Chapter

Trail Markers in a Time of Transition

Douglas Jacobsen and Rhonda Hustedt Jacobsen

in No Longer Invisible

Published in print August 2012 | ISBN: 9780199844739
Published online September 2012 | e-ISBN: 9780199950331 | DOI: http://dx.doi.org/10.1093/acprof:oso/9780199844739.003.0003
Trail Markers in a Time of Transition

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As religion began to “return” to higher education in the late twentieth century, faculty and administrators developed a number of informal guidelines for dealing with religion when it appeared on campus. Generally these were “tactical” responses—ways of handling religion so it would not get out of control. These guidelines or “trail markers” charted safe routes for educators to follow through the new terrain of religion on campus. Four trail markers are widely used: (1) spirituality (versus religion); (2) teaching about religion (versus teaching religion itself); (3) difficult dialogues; and (4) big questions. Each of these trail markers points toward a significant issue related to religion, but each has limitations. Even taken together, they fail to provide a comprehensive map of religion’s current place within higher education. A better map of religion is needed, one that helps colleges and universities ask more fruitful questions about religion and its connections with higher learning.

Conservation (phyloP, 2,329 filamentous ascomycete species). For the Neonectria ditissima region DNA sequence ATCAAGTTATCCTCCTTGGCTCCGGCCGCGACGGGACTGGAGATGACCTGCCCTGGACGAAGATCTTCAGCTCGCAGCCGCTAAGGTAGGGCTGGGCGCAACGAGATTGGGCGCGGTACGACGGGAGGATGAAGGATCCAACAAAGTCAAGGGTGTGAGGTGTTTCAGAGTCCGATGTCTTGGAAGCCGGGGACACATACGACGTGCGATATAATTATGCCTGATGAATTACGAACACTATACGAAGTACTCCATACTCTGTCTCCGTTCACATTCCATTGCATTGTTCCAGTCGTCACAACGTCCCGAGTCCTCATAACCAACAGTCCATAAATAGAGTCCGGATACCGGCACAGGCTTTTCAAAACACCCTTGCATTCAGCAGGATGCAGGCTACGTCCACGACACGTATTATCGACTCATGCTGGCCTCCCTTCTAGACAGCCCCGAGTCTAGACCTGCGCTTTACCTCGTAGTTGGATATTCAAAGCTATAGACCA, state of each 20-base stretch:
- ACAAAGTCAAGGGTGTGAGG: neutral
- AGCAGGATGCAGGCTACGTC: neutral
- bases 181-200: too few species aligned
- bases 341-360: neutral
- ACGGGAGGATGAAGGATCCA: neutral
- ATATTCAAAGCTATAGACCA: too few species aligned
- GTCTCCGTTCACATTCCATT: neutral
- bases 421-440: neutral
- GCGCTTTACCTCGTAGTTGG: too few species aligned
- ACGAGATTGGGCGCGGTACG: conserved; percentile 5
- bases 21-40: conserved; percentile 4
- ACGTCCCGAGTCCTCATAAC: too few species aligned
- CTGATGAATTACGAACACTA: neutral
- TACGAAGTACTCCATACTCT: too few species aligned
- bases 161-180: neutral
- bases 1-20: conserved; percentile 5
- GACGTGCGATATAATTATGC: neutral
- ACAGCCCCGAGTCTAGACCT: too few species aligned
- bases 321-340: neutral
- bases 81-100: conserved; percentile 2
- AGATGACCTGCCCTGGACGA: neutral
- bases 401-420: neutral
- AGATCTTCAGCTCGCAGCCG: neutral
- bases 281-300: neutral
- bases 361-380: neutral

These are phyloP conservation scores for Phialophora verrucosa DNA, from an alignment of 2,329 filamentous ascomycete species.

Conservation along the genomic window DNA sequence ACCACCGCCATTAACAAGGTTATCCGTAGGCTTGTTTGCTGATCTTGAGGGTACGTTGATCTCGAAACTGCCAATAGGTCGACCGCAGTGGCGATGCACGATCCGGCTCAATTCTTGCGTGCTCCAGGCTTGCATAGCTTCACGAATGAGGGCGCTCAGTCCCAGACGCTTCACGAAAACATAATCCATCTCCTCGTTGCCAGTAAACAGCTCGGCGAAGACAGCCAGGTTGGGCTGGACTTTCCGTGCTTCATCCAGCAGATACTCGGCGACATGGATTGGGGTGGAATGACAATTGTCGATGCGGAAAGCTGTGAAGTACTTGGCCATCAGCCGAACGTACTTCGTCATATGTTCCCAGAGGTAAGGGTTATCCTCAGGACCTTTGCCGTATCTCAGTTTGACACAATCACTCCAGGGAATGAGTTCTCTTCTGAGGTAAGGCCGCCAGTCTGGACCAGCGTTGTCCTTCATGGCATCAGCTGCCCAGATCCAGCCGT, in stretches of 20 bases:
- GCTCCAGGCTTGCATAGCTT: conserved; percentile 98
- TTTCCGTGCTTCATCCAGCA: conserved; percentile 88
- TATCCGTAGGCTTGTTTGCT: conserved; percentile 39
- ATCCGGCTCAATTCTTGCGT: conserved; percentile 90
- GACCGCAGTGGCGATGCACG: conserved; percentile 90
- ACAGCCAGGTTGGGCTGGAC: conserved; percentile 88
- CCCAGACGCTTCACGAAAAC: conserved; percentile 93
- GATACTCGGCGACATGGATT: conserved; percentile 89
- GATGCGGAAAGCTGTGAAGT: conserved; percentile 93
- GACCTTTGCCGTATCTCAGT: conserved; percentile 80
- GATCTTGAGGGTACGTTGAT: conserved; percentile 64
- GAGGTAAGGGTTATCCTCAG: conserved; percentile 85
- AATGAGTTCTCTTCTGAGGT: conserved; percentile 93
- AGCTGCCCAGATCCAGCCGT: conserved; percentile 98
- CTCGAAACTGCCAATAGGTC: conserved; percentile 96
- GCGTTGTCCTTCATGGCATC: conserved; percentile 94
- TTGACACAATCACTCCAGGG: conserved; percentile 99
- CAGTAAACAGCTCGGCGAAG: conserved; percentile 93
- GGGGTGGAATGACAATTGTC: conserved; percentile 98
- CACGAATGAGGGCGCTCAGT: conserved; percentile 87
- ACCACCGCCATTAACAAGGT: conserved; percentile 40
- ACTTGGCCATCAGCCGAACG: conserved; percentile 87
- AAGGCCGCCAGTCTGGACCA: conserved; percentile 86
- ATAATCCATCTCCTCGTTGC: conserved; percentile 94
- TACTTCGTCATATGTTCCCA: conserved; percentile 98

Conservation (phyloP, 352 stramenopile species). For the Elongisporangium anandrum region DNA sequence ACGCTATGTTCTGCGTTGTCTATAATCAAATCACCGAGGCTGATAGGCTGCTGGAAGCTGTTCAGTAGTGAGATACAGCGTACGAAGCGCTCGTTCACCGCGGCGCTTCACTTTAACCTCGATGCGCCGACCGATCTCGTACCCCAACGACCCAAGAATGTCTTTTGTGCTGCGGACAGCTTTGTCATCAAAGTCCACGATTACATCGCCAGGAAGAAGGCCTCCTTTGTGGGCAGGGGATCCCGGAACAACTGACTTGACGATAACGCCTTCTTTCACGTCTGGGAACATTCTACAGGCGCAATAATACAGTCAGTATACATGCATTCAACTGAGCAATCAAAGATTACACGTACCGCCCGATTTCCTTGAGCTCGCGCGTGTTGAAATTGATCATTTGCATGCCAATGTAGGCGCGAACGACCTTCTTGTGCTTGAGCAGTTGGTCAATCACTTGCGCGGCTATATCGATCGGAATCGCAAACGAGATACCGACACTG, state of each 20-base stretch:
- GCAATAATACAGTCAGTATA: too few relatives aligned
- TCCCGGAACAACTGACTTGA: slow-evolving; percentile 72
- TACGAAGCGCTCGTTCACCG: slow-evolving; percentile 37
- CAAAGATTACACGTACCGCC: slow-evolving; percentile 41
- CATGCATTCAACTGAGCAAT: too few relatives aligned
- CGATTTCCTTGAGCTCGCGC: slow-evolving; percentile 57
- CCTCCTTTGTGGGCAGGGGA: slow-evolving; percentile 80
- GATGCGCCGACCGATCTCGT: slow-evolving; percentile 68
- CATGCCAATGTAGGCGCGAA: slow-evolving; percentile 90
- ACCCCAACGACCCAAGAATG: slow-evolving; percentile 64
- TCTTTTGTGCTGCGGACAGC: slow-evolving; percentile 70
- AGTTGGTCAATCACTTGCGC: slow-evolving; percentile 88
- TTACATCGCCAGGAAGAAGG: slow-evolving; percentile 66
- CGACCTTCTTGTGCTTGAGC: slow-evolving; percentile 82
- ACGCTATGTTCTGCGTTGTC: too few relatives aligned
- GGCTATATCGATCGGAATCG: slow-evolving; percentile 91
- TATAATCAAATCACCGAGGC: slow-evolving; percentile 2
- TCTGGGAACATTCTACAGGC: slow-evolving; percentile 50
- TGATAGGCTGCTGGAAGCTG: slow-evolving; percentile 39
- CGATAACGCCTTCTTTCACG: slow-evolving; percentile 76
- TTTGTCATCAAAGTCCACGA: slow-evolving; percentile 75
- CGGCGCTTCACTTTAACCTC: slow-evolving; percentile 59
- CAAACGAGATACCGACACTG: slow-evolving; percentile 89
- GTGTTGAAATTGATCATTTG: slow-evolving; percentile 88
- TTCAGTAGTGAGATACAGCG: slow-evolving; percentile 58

Keywords: spirituality; teaching about religion; religious studies; difficult dialogues; big questions

Chapter.  7130 words. 

Subjects: Religious Studies

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